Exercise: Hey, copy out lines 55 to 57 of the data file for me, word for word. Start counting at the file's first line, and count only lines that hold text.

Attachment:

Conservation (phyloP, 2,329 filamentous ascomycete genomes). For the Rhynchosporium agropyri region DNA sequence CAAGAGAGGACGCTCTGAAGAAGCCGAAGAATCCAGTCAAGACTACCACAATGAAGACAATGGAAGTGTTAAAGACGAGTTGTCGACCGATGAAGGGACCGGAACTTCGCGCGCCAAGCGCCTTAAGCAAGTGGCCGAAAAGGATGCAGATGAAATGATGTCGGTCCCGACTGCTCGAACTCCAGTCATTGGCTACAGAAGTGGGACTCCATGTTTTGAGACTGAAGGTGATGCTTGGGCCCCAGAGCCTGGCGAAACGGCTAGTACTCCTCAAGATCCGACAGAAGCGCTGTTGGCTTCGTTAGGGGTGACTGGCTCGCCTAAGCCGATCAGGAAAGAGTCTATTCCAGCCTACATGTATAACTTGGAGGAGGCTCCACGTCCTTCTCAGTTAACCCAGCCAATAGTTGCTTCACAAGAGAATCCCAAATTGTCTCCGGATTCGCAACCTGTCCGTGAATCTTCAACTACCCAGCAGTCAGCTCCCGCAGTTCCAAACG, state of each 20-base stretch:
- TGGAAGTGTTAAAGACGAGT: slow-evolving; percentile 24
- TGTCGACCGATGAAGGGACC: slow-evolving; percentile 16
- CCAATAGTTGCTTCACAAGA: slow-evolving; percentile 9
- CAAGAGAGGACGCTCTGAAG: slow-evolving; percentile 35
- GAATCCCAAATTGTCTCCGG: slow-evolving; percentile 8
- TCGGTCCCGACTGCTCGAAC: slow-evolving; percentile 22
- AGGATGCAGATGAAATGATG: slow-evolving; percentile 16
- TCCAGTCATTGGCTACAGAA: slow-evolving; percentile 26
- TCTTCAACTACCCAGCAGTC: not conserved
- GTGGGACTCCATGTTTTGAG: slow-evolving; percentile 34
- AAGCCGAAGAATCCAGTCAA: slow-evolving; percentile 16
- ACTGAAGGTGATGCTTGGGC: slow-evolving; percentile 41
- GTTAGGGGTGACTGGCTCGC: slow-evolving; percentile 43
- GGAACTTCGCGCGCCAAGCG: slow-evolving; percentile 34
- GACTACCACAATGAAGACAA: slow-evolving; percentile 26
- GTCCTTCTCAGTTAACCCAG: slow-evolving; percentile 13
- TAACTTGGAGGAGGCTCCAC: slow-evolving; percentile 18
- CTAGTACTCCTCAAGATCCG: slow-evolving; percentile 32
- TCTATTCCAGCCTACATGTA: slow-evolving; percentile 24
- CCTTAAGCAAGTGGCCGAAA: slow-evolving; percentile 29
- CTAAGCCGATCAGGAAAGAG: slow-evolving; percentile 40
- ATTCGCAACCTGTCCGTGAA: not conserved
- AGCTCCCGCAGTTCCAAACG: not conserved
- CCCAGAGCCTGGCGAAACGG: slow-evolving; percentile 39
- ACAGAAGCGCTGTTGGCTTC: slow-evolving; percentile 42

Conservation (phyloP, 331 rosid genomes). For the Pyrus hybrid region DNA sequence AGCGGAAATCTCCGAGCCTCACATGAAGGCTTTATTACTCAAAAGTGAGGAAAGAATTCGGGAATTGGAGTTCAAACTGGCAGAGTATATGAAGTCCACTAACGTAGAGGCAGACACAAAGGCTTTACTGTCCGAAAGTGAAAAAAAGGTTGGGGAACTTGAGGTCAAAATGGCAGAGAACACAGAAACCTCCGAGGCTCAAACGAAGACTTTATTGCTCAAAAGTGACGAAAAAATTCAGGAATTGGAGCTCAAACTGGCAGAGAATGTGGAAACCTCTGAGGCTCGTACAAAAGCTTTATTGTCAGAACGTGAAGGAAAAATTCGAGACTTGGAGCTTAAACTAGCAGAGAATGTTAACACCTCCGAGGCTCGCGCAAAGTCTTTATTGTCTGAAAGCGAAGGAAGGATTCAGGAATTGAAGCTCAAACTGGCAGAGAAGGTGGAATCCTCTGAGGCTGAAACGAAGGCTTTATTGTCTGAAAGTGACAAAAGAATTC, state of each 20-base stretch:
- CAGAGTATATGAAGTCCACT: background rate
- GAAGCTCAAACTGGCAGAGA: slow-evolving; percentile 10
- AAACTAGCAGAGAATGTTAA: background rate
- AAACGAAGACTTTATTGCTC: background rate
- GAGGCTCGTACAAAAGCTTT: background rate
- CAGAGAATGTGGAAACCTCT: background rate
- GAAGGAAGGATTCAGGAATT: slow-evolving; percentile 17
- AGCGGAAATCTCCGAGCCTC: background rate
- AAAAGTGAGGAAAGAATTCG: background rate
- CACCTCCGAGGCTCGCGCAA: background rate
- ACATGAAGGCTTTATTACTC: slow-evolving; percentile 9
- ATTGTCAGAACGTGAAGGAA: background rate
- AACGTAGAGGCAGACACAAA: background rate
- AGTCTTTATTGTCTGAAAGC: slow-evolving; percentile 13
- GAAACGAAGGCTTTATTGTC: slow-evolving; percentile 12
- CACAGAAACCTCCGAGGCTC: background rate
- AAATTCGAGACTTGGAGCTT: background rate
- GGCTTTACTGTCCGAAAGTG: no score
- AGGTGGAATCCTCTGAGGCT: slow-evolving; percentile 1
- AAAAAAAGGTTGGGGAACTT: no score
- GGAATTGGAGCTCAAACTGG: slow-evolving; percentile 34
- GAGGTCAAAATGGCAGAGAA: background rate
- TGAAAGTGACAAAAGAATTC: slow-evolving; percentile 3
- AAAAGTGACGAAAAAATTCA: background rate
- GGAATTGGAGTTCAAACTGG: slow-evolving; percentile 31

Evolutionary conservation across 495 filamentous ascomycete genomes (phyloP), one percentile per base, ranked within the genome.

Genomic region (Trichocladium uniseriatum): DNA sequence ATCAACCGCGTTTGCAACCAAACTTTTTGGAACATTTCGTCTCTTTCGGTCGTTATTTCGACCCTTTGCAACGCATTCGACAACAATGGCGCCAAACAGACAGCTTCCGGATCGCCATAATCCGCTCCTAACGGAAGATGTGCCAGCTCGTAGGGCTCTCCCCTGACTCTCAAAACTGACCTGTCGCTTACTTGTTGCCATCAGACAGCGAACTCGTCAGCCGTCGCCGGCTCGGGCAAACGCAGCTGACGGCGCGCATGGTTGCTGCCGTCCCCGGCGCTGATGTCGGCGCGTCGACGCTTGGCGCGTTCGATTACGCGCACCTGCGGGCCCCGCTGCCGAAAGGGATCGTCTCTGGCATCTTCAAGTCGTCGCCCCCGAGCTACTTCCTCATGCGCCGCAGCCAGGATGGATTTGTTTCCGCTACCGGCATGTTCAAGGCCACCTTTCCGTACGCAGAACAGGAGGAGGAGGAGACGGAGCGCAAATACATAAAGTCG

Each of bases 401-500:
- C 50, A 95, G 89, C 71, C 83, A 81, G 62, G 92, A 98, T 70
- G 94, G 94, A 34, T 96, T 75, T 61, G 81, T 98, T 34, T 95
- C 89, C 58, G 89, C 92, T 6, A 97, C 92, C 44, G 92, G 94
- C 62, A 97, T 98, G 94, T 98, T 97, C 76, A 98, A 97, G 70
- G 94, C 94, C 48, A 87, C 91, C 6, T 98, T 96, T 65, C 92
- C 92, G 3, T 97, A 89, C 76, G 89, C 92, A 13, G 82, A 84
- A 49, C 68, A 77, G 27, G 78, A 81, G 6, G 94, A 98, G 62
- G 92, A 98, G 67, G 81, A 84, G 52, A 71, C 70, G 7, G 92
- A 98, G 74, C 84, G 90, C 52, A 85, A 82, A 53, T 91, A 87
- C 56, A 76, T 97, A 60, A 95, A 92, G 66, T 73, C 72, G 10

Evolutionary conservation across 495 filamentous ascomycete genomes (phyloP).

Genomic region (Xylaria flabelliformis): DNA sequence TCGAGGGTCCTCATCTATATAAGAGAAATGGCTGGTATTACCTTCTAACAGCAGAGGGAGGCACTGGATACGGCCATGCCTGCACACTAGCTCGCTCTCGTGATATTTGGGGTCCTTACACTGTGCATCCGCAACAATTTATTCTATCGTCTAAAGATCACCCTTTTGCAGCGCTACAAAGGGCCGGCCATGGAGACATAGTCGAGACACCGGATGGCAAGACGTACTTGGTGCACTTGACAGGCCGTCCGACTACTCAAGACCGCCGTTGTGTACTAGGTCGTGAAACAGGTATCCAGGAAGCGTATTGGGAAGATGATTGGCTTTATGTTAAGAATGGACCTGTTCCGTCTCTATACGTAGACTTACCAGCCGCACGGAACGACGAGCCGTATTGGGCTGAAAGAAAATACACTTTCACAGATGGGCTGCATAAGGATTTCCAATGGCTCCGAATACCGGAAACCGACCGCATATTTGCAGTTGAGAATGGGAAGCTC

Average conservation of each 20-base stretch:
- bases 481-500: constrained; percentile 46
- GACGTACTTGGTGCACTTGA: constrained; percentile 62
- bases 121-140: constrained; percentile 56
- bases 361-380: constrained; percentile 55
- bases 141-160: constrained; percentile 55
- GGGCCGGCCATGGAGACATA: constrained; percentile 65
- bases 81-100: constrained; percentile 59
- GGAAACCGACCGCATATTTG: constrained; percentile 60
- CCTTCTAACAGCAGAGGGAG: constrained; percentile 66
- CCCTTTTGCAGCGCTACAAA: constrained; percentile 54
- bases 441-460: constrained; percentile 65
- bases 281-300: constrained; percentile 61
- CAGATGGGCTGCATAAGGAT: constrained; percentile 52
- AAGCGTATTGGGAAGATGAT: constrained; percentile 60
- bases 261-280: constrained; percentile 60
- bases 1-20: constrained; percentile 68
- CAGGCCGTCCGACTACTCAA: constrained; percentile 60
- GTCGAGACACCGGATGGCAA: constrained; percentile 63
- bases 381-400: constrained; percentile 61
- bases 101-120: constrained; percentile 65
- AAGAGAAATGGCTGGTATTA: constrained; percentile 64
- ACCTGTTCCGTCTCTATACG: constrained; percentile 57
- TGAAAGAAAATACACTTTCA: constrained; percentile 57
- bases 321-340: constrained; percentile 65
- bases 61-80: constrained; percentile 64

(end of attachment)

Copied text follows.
Each of bases 401-500:
- C 50, A 95, G 89, C 71, C 83, A 81, G 62, G 92, A 98, T 70
- G 94, G 94, A 34, T 96, T 75, T 61, G 81, T 98, T 34, T 95